I Must Tell Jesus

I came caterwauling into the world in 1951 and exited high school in the spring 1969. For all but four of those years, home for me was Greenfield, Illinois — halfway between St. Louis, MO and Springfield, IL.

Mom delivered me at a hospital in Rolla, Missouri but our family moved from the Ozarks to Greenfield when I was only four. Dad assumed the position as interim pastor for the only Presbyterian Church in town. He held that role for the next 14 years. I think the congregation or Presbytery forgot about the interim part.

Most of the 60 other students in my class lived out in the country. I was a townie and so envied the farm kids. They seemed closer to each other and more connected. And kids in the country always had someone to play with.

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The family home place.  I believe this is where Grandma Thornton and her sister Effe grew up here. 

I felt very alone living in town — like an outsider. Not so long ago I learned our family roots went deep in Greenfield and in Green County. We Thorntons weren’t outsiders at all. My grandmother’s family went as far back as many of the families in the area. The difference is, we hadn’t stayed in the community.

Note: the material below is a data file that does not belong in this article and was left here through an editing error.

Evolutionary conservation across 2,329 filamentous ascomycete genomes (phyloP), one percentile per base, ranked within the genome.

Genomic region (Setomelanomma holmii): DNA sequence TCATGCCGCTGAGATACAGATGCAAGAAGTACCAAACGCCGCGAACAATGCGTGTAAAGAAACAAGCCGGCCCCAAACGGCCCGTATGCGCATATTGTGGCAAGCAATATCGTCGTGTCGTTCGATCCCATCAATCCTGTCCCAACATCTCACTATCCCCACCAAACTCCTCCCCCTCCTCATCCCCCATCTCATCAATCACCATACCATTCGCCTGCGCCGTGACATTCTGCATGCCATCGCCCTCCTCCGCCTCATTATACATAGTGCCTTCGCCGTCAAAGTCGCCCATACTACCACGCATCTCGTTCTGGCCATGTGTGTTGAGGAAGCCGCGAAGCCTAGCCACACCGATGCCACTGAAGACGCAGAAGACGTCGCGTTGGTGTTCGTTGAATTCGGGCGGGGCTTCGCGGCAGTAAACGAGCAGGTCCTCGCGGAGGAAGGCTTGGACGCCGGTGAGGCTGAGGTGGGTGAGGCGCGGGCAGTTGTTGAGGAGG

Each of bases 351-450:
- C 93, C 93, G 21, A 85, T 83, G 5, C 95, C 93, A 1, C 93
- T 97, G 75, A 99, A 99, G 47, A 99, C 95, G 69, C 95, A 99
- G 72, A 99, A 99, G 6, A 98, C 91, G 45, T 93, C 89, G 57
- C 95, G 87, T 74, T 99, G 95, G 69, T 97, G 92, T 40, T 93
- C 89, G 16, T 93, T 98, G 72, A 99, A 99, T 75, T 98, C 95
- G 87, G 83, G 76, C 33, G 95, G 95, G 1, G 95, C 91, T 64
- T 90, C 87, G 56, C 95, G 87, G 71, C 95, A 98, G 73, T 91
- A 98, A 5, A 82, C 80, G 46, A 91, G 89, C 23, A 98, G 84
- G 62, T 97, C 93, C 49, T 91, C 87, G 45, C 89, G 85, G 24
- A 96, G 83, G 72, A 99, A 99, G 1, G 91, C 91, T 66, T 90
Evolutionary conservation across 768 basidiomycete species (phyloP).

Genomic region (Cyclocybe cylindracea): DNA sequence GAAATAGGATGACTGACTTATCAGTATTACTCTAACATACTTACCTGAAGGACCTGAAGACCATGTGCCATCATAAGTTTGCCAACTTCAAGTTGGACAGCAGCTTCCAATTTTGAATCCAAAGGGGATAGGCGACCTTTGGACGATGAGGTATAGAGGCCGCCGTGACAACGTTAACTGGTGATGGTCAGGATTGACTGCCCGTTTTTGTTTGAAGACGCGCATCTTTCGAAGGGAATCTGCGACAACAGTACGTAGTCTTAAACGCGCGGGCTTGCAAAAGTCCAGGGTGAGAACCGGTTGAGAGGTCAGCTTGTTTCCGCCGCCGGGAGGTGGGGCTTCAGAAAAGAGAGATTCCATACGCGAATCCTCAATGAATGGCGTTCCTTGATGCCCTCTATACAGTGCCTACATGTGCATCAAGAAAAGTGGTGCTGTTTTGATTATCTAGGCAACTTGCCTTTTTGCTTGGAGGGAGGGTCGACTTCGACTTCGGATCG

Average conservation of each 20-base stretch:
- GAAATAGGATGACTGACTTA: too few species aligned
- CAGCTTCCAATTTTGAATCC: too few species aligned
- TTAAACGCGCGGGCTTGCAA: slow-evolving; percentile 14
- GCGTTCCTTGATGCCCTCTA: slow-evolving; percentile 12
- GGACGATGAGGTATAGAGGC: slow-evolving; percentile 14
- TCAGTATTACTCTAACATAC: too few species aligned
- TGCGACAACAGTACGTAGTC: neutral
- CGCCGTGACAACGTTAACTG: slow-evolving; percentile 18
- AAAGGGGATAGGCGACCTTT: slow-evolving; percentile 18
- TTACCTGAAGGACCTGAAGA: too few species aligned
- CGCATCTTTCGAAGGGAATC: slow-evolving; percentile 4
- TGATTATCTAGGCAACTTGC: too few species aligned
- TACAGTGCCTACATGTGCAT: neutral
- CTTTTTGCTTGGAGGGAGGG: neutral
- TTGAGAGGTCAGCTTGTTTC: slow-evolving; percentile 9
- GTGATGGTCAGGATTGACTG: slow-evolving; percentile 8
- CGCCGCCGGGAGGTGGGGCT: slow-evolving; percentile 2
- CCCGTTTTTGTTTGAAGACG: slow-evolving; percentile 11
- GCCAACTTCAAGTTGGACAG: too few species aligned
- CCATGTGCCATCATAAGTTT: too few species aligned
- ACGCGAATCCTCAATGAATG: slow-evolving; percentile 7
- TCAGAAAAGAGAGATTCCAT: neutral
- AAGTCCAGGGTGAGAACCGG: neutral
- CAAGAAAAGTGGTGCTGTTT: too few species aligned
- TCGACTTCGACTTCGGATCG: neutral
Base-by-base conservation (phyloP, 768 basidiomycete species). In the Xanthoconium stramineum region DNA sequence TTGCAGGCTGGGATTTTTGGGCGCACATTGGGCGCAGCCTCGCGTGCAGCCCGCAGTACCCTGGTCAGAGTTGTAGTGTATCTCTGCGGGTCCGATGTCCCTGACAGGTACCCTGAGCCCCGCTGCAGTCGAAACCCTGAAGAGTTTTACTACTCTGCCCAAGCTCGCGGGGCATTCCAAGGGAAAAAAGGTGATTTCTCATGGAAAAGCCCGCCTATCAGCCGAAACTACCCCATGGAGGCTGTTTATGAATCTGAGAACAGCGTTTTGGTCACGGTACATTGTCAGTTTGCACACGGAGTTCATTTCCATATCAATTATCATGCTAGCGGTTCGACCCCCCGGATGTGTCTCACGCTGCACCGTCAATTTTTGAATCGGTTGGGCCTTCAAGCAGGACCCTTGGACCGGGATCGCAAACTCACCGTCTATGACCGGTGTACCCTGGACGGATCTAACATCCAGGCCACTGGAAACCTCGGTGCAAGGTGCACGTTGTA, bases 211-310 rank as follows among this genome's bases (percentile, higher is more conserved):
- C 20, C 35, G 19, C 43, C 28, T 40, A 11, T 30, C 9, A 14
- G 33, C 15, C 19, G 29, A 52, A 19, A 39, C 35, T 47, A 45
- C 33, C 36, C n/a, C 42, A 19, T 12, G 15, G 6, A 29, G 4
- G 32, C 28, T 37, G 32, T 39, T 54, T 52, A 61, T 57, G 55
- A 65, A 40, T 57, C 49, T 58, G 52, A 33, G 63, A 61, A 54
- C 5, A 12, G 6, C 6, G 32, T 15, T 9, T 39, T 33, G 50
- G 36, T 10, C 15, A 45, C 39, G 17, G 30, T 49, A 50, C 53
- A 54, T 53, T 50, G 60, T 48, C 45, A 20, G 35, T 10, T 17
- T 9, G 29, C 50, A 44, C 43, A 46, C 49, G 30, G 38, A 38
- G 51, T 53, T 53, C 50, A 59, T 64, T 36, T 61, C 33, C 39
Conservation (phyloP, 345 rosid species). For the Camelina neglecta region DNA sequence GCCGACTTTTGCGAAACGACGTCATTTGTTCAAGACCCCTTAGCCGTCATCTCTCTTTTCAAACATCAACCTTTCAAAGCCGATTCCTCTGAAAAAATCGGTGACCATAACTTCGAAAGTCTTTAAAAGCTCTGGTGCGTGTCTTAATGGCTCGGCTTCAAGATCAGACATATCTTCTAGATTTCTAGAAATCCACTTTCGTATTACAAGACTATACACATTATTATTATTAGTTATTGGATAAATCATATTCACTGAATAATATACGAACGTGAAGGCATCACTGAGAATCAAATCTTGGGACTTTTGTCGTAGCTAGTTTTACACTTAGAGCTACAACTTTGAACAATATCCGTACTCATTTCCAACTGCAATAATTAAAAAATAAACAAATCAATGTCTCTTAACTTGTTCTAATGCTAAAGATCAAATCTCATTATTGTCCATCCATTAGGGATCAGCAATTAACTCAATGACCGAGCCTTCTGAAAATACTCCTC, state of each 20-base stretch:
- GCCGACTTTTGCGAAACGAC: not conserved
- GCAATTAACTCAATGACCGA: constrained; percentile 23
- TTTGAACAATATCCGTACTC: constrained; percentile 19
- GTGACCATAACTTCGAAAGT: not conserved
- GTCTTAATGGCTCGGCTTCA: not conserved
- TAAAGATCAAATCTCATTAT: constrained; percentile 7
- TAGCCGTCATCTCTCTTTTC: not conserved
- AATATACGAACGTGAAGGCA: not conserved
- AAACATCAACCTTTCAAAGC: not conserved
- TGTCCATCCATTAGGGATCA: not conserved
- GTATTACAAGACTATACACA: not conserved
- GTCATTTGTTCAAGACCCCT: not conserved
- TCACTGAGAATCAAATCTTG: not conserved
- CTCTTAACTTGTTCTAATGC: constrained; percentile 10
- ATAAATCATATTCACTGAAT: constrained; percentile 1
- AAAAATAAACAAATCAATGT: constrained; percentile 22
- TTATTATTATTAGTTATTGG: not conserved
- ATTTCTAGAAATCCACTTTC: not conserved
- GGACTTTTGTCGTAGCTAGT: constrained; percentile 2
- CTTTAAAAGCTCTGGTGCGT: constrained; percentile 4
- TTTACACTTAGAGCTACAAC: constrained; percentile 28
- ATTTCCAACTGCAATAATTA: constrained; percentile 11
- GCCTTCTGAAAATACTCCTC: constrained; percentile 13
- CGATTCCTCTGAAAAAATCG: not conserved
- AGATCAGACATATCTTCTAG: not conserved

Grandma married Grandpa and they moved away to exotic places like India and Japan and St. Louis.  They returned to Grandma’s home town when Grandpa was dying and just about the time Dad moved his tribe to Greenfield.

I have always felt like I didn’t belong. One summer in the mid-80’s, I was vacationing with my cousin in the Florida Keys. Phil’s mom, my favorite Aunt Elizabeth, was there and spent a great deal of time talking about my childhood. She voiced what I had always felt. “Your parents didn’t mean to, but I think they raised you to be pariahs,” she said. “You had so many rules it was hard to fit in.”

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Lovely in person and spirit, my dad’s younger sister Aunt Elizabeth

True that. At least for me. I doubt all of my siblings would agree.  But her words perfectly captured my feelings.

There were good things, certainly, about growing up in our large family in the small town. Wonderful memories of get-togethers with siblings and their spouses and the ever-expanding number of children. Sunday visits with aunts and uncles and cousins from St. Louis. We’d gather at Grandma’s red brick house and eat curried beef or lamb with mint jelly. On holidays Grandma served money pudding with actual coins tucked inside. Grandma prepared the food and her maiden sister, Aunt Effe, would garnish the dishes to make them pretty.  A perfect team of form and function.

We had many happy occasions together. So much laughter and love.  But even then, when those city cousins arrived, I felt out of the loop.

We were different.